“For your reel” is not a form of payment. It’s hardly worth addressing it’s soooooooo not a form of payment.
The one thing which bugs me most, and we’ve been hearing this a lot is “exposure” in lieu of greenbacks as a form of payment.
The obvious problem with that, of course, is “what? huh?”. If someone can’t even afford to pay the people on their film exactly what sort of “exposure” will it be getting? Will it be good as the network television work that we do? Or the feature films? Or making something on our own dime and putting it online? How, exactly, I am benefiting (i. e. getting paid) by this “exposure”?
Deeper than that, the promise of “exposure” shows a fundamental misunderstanding of animators in general (and hints, by extension, at a lack of understanding of the process). The promise of “exposure” is attractive to Donald Trump types who love the sound of their own voice, even if they’re parroting vapid lines. The animator who seeks that sort of thing is very rare -that’s why they gravitate towards the anonymity of the lightbox or desktop.
So, really, “exposure” is no form of payment at all and if that’s what someone is offering their offer is, in fact, a net negative considering the greater “exposure” an artist would get if the committed the time to the creation of their own work instead of using it to make a gift for an aspirational entrepreneur.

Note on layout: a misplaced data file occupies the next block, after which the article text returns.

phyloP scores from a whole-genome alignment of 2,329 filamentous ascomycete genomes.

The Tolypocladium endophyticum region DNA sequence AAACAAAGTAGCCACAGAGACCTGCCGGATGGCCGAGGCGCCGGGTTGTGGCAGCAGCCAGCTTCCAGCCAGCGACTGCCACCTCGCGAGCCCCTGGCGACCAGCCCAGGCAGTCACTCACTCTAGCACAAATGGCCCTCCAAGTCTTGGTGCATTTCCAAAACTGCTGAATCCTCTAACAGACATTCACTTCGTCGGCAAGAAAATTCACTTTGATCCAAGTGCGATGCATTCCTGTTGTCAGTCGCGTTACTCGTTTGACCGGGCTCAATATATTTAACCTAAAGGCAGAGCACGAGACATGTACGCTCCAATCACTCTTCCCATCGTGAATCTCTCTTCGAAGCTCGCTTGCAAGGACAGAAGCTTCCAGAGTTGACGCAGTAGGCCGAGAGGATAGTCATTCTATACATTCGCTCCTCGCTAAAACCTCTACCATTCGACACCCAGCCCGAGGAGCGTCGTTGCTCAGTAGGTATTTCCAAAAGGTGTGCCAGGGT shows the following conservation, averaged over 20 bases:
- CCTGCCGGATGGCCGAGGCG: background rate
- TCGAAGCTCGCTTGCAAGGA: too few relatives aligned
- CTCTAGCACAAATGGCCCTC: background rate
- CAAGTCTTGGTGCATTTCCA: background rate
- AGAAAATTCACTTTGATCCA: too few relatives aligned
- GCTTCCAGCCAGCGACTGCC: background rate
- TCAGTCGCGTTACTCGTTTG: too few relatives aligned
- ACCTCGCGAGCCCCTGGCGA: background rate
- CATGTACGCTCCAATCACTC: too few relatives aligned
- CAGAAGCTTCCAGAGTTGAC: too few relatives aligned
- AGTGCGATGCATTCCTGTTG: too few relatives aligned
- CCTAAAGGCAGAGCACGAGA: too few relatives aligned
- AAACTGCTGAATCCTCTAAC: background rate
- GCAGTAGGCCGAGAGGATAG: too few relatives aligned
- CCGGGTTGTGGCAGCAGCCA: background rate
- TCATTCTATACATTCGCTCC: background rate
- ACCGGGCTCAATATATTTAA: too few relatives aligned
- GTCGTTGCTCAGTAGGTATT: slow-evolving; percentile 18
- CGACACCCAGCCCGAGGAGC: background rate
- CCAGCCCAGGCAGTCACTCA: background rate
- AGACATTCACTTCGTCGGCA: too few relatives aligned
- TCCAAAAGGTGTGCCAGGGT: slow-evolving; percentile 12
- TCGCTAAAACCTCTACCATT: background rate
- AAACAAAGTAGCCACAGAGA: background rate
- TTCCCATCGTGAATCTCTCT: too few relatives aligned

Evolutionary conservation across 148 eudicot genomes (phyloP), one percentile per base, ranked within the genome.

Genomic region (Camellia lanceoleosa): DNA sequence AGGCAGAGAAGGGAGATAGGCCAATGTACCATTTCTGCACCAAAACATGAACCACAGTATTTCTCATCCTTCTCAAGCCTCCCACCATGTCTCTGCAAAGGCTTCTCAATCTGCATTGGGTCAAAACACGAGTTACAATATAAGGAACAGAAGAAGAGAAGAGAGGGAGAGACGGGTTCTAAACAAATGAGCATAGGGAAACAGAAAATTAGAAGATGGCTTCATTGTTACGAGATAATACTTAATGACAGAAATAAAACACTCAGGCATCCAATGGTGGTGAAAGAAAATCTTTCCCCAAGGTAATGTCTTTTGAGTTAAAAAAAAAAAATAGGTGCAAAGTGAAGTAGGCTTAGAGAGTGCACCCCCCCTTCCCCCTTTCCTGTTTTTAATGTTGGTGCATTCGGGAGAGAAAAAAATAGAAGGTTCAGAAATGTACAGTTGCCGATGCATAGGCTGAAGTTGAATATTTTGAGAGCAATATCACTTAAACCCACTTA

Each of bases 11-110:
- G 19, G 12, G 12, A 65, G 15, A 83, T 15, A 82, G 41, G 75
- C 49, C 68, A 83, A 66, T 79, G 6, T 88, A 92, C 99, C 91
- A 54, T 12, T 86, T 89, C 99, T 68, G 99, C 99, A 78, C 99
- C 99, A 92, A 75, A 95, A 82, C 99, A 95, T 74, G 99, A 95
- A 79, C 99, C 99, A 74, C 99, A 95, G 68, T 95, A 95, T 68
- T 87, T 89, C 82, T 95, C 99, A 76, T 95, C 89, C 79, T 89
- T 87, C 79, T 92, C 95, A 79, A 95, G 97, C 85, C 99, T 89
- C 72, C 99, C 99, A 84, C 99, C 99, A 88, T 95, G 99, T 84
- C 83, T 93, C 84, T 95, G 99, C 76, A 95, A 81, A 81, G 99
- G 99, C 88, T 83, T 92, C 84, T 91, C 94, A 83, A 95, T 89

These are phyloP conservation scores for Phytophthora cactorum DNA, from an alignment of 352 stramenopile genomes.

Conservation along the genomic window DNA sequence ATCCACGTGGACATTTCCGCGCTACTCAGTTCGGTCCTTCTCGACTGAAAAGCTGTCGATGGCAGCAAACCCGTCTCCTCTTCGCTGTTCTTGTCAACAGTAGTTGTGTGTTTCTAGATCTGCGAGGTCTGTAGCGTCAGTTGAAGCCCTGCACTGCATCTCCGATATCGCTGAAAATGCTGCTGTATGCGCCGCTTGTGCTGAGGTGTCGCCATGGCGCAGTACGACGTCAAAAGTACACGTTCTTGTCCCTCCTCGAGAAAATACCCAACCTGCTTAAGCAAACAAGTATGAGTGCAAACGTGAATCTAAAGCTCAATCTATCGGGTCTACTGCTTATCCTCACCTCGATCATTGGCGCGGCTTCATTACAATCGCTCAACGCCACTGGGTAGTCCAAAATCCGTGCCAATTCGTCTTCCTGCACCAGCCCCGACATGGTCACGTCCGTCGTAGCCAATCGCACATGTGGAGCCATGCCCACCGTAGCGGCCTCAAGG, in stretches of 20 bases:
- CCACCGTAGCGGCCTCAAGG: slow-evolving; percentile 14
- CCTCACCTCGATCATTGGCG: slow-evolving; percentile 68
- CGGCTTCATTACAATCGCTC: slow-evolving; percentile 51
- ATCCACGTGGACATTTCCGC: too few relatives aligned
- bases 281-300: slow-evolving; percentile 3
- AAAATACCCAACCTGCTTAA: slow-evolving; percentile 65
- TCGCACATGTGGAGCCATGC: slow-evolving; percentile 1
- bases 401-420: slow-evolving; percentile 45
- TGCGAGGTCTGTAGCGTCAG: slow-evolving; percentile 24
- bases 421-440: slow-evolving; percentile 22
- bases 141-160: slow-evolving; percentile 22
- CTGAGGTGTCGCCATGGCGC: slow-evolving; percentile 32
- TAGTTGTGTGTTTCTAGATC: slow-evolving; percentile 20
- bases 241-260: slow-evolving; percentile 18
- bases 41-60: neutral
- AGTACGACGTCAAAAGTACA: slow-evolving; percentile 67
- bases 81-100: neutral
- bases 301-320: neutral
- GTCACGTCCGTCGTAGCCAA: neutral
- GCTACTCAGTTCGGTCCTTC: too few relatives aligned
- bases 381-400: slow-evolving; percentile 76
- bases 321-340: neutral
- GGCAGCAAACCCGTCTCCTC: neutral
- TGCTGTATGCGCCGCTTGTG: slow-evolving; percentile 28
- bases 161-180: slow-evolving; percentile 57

With this issue “Top Cel” goes formal. There is nothing too good for our readers. Photo-offset reproduction… Pictures… and the usual typo-graphical errors.
We admit the effect is a bizarre one. Something resembling a bowery bum with a silk topper. But we love our little paper and our readers write that they do too.
Our thanks go to Jim Carmichael, Geo. Giroux and Morey Reden for their drawings on this page. And we take this occasion to ask for more cartoons. They don’t have to be carefully rendered. They don’t even have to be clean. Just make them plentiful and we’ll do the rest.
At our last General Membership meeting our yearly elections took place and the following members were elected:
President: Orestes Calpini
Vice President: Ralph Pearson
Treasurer: Dave Tendlar
Financial Secretary: Judith Weiner
Warden: Joe Deneroff
Conductor: John Gentilella
Trustees: Gordon Whittier, Katherine Chaille, and Gloria Feriola
Business Agent: Pepe Ruiz
Fletcher Smith Studio elected J. Tanaka and D. Oldbury as their Delegates to the Board. Gene Sogioka as the Unit Chairman. Willard Pictures Paul Bush and Peggy Adrian as their Delegates with Tommy Morrison as the Chairman. At Famous Studios Gordon Whittier and Anton Loeb were elected Delegates with Woody Gelman as Unit Chairman. “Top Cel” congratulates all!